The same system has proven woefully inadequate for supporting investigations into evasion of Lebanese taxes. The Income Tax Law requires that all people in Lebanon provide requested information to Ministry of Finance staff conducting income assessments, but makes banking secrecy an exception to that obligation.14 By regulation, banks are meant to report suspicious tax conduct by Lebanese citizens to the SIC, which can then decide to lift banking secrecy and refer the case to the public prosecutor.

However, banks do not report suspected Lebanese tax cheats as often as they should, according to sources with knowledge of the SIC’s inner workings. That means Ministry of Finance investigators must navigate the labyrinthine formal SIC process (see Box 2), where they have a proportionately low rate of success: last year, local petitioners brought just seven tax evasion cases before the SIC.15

BOX 2: To access banking information of possible tax cheats, government auditors must first apply to the SIC. If the SIC suspects tax evasion, it can then hand over some, or all, of the information to the public prosecutor. Finally, if the prosecutor also believes there are serious grounds, it can use the information to support a tax evasion case (See Diagram).


If Lebanon is to ever climb out of its debt hole, the government will need to collect as much tax revenue as reasonably possible; but it cannot do that with banking secrecy in its current form. By preventing financial accountability, banking secrecy hinders the imposition of a fairer, more progressive tax system – one that would help Lebanon achieve its full, sustainable tax potential. Over the past decade, Lebanon’s tax revenue has ranged from 13-16% of national GDP.16 This proportion is a massive drop from the average of 24% collected in other middle-income countries17 – an average that Lebanon could exceed.

In fact, an IMF working paper estimates that Lebanon could increase its revenue-to-GDP ratio to as much as 34%,18 or $18.2 billion based on last year’s figures.19 That amount is more than triple the $5.6 billion allocated to improving the electricity sector under the CEDRE Capital Investment Programme.20 In a country where the richest 1% control 45% of the country’s wealth,21 a steeper progressive income tax range for high earners would prove very lucrative. Of course, that would also mean raising the current top tax rates from a mere 20%.22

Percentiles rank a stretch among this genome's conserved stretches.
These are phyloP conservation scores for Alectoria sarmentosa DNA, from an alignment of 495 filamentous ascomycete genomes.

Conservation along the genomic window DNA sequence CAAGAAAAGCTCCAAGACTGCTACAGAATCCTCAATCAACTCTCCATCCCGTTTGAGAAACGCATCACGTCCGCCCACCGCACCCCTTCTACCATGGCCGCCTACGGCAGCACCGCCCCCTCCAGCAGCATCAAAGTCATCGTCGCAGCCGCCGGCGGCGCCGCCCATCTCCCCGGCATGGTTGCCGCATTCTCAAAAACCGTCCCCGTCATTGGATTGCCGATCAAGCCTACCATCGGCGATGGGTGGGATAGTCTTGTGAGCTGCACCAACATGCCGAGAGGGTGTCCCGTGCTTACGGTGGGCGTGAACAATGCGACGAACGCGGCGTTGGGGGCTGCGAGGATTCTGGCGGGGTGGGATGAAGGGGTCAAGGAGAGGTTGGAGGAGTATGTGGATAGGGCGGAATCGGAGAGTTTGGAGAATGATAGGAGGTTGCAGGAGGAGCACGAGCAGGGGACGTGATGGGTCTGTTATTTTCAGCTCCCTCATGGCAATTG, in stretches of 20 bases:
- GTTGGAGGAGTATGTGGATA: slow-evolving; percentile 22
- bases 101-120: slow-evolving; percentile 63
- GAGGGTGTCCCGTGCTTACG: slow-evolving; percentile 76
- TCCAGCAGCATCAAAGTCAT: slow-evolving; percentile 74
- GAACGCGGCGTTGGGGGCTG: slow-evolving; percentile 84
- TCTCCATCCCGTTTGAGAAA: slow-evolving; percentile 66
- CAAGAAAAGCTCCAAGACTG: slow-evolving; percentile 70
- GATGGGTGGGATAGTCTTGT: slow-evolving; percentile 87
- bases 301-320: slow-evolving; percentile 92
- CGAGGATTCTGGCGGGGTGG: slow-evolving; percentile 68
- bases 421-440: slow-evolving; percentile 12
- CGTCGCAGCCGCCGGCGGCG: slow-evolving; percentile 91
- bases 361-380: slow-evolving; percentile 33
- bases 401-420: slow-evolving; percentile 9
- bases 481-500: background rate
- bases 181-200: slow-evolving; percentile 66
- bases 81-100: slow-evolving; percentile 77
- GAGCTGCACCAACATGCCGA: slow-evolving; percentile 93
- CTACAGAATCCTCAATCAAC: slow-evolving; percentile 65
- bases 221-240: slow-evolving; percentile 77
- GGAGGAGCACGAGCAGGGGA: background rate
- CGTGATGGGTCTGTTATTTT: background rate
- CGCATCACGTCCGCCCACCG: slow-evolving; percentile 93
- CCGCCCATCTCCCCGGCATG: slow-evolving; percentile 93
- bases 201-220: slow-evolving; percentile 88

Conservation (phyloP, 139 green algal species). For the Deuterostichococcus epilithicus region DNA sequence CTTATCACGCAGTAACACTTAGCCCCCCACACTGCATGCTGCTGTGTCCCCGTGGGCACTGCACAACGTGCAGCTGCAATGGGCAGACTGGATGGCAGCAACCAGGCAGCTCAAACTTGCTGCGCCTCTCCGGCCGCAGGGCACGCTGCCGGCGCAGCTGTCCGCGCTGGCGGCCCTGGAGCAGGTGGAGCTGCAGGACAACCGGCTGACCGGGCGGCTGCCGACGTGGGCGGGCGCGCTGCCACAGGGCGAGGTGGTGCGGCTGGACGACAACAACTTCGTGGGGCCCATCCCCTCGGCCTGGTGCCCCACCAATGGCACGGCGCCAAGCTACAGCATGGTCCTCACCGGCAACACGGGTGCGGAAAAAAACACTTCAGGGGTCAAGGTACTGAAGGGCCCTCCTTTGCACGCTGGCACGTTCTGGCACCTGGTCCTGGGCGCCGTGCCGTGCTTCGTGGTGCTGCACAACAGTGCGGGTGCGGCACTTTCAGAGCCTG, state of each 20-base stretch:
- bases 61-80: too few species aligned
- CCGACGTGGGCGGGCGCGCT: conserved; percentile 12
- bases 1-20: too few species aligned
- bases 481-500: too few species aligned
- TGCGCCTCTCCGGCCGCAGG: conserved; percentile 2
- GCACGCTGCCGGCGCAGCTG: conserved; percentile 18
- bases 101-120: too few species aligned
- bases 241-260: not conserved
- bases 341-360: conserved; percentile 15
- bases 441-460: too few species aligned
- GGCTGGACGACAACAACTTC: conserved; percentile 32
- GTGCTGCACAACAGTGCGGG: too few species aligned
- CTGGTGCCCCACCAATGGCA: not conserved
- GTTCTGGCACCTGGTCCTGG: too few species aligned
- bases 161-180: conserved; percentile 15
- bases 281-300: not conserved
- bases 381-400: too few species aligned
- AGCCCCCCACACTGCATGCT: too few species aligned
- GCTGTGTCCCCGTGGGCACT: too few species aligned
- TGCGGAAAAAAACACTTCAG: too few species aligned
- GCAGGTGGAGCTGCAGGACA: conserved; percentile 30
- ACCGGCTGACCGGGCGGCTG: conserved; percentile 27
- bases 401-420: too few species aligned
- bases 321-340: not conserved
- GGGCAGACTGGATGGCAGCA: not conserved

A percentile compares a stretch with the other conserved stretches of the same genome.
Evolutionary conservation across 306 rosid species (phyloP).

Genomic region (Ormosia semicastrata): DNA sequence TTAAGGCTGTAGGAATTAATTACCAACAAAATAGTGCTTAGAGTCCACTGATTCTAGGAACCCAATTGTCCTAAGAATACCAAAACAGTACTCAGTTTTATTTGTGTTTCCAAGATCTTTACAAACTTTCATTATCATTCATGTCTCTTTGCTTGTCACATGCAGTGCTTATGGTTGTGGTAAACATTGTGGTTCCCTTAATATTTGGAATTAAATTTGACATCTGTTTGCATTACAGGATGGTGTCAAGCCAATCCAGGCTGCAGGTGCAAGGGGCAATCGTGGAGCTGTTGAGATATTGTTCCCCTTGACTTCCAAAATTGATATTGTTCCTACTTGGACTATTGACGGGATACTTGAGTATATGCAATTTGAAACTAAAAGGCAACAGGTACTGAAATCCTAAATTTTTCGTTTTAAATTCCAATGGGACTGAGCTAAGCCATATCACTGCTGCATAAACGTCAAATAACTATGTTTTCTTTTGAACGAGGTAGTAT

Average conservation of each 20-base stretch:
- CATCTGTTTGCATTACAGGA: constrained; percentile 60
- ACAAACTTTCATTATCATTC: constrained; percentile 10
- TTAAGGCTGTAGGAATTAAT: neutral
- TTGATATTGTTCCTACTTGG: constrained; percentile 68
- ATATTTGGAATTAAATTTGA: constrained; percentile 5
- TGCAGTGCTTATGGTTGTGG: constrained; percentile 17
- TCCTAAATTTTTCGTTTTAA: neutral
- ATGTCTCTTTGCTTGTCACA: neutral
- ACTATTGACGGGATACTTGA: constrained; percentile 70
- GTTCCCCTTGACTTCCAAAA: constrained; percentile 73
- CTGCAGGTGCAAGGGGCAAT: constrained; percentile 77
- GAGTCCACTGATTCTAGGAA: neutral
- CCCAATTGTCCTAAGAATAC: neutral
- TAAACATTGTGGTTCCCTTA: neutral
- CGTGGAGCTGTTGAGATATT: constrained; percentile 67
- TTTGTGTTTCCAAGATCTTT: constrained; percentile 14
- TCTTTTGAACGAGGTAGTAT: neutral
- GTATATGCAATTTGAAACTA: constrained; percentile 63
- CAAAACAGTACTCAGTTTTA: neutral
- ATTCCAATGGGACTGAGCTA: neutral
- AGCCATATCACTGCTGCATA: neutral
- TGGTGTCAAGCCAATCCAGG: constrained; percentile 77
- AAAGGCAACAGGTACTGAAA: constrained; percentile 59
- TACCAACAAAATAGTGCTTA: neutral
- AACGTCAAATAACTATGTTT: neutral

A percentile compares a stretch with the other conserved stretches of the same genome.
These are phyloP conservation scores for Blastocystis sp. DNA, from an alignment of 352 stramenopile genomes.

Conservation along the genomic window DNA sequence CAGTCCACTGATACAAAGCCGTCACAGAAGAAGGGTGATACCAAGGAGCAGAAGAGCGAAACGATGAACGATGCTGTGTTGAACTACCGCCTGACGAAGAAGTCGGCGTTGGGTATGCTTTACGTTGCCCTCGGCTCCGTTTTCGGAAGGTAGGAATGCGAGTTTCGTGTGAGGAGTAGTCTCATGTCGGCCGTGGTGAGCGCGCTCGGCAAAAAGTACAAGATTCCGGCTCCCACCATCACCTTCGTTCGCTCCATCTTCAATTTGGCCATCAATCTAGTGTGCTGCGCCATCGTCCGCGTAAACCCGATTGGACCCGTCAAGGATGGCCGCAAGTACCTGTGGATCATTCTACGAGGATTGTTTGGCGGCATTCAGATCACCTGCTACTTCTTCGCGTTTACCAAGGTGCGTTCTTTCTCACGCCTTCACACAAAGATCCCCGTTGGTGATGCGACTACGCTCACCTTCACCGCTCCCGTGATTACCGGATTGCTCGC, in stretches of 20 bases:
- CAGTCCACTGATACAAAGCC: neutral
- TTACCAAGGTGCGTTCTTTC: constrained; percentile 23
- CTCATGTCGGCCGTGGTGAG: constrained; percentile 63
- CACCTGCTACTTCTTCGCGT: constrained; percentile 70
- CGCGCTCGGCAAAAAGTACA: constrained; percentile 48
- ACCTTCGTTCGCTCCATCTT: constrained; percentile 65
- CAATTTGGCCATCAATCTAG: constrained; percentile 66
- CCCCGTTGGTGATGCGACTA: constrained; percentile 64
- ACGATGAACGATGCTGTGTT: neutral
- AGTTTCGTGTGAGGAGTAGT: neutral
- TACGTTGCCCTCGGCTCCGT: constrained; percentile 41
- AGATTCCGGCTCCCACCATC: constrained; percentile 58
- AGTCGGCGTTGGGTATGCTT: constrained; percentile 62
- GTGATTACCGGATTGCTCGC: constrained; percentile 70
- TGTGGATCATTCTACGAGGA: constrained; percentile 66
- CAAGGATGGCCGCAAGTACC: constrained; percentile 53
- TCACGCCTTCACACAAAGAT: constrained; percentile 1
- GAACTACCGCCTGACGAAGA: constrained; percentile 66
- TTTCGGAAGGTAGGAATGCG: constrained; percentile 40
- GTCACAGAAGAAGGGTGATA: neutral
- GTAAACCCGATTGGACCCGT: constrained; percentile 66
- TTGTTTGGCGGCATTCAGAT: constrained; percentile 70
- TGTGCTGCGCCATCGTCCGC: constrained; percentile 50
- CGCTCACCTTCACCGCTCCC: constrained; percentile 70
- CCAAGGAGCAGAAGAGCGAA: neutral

The catch with progressive taxes is that they require a strong government tax authority, capable of piercing the veil of banking secrecy to ensure tax compliance. Denmark, which achieves about 90% of its tax potential, collects progressive taxes with strong and direct investigative powers (see Diagram).

Meanwhile, Lebanon recovers just 49% of its tax potential, not least because Lebanese tax residents have had little to fear from government auditors. Each year, the Ministry of Finance fails to collect around $3 to $4 billion in taxes,23 according to the Institute of International Finance.24 Lebanese companies reportedly avoided paying more than one-third of the total corporate tax amount owed for 2017.25 Different factors contribute to Lebanon’s lack of tax accountability – endemic corruption, the widespread use of fraudulent accounting (sometimes referred to as “double book-keeping”), and the thriving cash economy. Nonetheless, banking secrecy creates a firewall between government auditors and citizens, allowing too many to avoid paying their fair share.

Transparency issues aside, banking secrecy has lost much of its commercial lustre since the global crackdown on tax havens. Already, Lebanese banks are handing over information about foreign account holders from several key countries.

Since 2014, Lebanese banks have taken steps to comply with the Foreign Account Tax Compliance Act (FATCA), a U.S. law that requires foreign banks to provide information to American tax investigators. Lebanese banks now insist that American customers waive their right to secrecy, allowing for compliance with FATCA.